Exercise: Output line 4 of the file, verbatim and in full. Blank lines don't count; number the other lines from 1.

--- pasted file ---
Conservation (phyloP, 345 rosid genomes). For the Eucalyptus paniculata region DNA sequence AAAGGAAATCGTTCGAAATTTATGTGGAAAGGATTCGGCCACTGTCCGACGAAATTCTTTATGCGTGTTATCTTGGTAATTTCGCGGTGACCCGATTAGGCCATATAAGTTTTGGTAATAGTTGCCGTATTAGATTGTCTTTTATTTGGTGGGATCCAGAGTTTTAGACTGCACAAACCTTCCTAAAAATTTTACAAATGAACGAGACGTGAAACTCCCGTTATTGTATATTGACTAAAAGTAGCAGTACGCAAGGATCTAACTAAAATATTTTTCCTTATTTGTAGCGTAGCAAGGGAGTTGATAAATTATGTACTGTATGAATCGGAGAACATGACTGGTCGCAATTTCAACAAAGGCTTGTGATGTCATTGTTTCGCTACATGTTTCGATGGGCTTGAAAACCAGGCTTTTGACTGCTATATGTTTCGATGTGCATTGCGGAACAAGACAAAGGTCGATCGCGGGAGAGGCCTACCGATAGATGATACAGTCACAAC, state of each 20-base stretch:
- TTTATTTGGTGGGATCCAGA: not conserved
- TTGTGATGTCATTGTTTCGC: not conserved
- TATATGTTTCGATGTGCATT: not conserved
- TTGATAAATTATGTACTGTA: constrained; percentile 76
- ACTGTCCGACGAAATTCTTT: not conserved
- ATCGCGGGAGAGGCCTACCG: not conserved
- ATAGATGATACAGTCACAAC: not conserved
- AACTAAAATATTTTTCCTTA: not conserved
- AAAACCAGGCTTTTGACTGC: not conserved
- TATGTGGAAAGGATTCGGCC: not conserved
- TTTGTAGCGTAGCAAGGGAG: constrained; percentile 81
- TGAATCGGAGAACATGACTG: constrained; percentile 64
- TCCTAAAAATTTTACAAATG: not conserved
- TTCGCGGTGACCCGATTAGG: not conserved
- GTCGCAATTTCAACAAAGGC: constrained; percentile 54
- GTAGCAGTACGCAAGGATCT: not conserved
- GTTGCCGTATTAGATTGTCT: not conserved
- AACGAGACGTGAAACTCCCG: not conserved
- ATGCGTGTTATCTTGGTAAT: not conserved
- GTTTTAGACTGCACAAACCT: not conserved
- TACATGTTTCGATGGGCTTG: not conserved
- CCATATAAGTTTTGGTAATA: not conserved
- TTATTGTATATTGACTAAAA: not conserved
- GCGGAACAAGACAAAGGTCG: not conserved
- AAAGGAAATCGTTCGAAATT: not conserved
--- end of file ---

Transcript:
- TATATGTTTCGATGTGCATT: not conserved